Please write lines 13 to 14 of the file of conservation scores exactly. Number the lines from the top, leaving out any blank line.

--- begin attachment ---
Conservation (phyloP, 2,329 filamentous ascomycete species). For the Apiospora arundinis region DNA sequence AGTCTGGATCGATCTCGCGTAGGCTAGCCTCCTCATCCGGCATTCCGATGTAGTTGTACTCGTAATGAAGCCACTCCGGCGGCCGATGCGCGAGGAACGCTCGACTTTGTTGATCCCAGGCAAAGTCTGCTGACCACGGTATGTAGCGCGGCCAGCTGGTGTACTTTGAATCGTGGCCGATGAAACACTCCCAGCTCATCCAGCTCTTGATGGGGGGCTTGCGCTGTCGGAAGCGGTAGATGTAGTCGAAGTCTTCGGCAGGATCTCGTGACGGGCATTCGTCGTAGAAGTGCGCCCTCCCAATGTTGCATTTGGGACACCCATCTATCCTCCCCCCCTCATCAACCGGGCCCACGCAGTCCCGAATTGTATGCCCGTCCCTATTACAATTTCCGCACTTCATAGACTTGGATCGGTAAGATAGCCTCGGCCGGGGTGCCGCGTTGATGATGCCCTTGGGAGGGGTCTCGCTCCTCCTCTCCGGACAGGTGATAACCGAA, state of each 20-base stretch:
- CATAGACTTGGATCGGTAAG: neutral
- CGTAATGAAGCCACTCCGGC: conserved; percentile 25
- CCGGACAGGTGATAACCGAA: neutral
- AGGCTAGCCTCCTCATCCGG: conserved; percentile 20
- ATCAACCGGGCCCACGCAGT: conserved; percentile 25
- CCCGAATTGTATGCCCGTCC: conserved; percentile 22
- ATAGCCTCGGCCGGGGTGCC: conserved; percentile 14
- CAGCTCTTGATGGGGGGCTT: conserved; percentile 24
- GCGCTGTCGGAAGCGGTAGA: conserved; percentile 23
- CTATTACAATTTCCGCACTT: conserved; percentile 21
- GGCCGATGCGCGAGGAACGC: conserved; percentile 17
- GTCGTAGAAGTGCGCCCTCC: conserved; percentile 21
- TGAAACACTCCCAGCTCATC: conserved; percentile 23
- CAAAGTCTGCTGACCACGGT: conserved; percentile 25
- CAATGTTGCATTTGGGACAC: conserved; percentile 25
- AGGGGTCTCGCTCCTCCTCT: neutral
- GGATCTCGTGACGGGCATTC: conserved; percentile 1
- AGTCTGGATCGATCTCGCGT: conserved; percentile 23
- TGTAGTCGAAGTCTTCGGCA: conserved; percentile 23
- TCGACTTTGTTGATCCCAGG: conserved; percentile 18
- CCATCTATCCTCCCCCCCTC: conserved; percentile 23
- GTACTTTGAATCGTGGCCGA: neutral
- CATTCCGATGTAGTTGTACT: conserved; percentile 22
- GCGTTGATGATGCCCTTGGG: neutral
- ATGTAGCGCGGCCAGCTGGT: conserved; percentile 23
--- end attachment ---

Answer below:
- GTCGTAGAAGTGCGCCCTCC: conserved; percentile 21
- TGAAACACTCCCAGCTCATC: conserved; percentile 23